The Telegraph
Tuesday , December 31 , 2013
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Govt glare on Left land permit

Calcutta, Dec. 30: The Mamata Banerjee government has ordered a probe to find out how a Calcutta-based company was allotted land in excess of the ceiling by the Left administration to set up the Dhulagarh truck terminal in Howrah.

Officials said the move to order the probe was the first step to reclaiming land allotted by the Left government for different projects across the state in violation of rules.

A preliminary probe by the transport department has revealed that the Left government had allotted 42.3 acres to Calcutta Mumbai Truck Terminal Limited (CMTTL) in 2004 for the Dhulagarh project, violating the Urban Land (Ceiling and Regulation) Act, 1976.

According to the provisions of the act, no person or entity can hold more than 7.5 cottahs (0.123 acres) in urban areas unless they get a clearance under Section 14Y of the West Bengal Land and Land Reforms Act, 1955. In rural areas, the ceiling is 24.8 acres.

Dinesh Bajaj, the chairman of the West Bengal Transport Infrastructure Development Corporation Limited, said the company had not sought any clearance under Section 14Y of the land act.

The company denied having violated any rule, saying the government calculation was erroneous. Officials of CMTTL said they did not need any clearance under Section 14Y as they had been given less than 24 acres, which was within the rural land ceiling.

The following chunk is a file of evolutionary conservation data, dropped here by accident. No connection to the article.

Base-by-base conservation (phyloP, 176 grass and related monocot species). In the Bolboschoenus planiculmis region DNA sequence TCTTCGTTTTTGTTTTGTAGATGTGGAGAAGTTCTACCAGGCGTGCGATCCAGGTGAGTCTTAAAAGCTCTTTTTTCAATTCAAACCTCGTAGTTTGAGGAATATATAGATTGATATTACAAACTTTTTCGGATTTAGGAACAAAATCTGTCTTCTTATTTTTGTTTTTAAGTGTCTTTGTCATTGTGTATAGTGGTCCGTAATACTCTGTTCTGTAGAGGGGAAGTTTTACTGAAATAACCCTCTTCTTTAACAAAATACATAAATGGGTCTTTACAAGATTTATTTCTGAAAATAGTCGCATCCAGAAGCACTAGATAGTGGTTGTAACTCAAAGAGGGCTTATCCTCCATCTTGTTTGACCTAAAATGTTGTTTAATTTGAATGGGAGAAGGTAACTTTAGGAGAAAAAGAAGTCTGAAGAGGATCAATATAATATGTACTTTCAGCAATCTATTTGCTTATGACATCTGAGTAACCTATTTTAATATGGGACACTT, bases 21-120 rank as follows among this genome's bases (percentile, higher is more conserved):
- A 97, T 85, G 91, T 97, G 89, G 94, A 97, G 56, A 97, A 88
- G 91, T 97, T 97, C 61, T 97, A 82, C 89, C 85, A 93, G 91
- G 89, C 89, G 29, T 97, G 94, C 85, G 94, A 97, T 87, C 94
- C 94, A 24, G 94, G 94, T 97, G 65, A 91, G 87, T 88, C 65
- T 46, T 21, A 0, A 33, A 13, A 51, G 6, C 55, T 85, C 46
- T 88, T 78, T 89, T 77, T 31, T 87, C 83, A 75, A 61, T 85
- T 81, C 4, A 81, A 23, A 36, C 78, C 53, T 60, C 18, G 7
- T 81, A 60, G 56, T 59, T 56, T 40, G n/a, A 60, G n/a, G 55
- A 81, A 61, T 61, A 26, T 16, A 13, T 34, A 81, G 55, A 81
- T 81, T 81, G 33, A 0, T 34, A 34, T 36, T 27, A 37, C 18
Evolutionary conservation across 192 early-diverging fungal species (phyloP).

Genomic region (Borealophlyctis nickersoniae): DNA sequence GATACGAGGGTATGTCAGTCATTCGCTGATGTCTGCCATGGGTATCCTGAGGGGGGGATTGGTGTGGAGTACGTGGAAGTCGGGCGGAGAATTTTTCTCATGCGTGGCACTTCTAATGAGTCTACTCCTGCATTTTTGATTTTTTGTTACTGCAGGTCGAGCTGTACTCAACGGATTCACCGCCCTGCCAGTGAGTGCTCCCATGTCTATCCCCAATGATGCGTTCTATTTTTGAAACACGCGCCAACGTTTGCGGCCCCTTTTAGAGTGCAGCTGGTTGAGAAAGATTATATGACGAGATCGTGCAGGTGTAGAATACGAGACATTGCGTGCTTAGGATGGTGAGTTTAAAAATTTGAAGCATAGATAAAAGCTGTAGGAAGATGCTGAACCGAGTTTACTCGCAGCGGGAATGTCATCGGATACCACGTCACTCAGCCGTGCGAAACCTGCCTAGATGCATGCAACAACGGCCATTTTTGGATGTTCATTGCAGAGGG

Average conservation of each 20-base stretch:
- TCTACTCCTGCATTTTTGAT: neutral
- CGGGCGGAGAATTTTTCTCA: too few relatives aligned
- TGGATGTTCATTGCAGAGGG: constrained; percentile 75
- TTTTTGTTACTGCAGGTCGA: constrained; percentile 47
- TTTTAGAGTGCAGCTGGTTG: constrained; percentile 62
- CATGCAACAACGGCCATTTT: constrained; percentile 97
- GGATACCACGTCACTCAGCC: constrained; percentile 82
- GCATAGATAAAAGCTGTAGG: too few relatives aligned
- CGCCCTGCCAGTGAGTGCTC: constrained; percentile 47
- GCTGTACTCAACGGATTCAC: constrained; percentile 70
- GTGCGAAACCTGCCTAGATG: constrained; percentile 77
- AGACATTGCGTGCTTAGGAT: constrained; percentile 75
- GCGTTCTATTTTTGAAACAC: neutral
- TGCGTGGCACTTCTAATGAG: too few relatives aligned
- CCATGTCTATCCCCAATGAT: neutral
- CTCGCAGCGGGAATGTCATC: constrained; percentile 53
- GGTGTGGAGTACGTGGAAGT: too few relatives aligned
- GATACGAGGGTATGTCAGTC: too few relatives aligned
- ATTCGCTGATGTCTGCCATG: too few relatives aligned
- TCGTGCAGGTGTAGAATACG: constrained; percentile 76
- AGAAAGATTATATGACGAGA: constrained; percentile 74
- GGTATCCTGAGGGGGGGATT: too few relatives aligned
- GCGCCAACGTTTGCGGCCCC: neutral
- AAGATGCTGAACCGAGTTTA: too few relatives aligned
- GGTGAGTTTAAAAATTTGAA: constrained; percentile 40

Bajaj said the government probe would ascertain if the area where the terminal was set up is rural.

In a recent letter to the heads of the urban development and land and land reforms departments, transport secretary Alapan Bandopadhayay has sought an inquiry into the details of the land that the company holds.

“After a thorough search and examination of all the files and records, it appears the said truck terminal authorities has been holding/trying to hold an amount of ceiling surplus land at Dhulagarh for which… you are requested to immediately initiate enquiry and vesting process…” the letter says.

Before ordering the probe, the transport department had three months ago nullified the deal, terming the agreement between the CMTTL and the Left government “illegal”. Subsequently, the department engaged Fox and Mondal, a solicitor firm, to check the details of the agreement. The agency found several irregularities, including the holding of ceiling-excess land.

The Dhulagarh truck terminal was inaugurated by then chief minister Buddhadeb Bhattacharjee on July 3, 2004, to regulate the entry of trucks into Calcutta and check their emission levels. The terminal has space for 1,000 trucks and 1,500 medium and small goods vehicles.

The concept of land ceiling exists only in Bengal and is often described as a draconian provision coming in the way of industrial development. Although the Left government had introduced the provision in the late seventies, the Trinamul administration is yet to scrap it.

After the investors’ meet in Mumbai, where industrialists cited land ceilings as a major hurdle for setting up industry in Bengal, the Mamata Banerjee government took steps to free land for commercial use. The government had announced in August that it had identified 10,000 acres, which would be exempted from any ceiling under the act, for projects in rural areas.

Although the government has fast-tracked land clearance under Section 14Y of the West Bengal Land and Land Reforms Act, 1955, and has expanded the list of industries that can hold ceiling-excess land, sources said there was no immediate possibility of the Urban Land Ceiling Act being abolished.

Dinesh Bajaj said CMTTL paid Rs 8,000 a month to the government, terming the royalty a petty sum in a developed area like Howrah.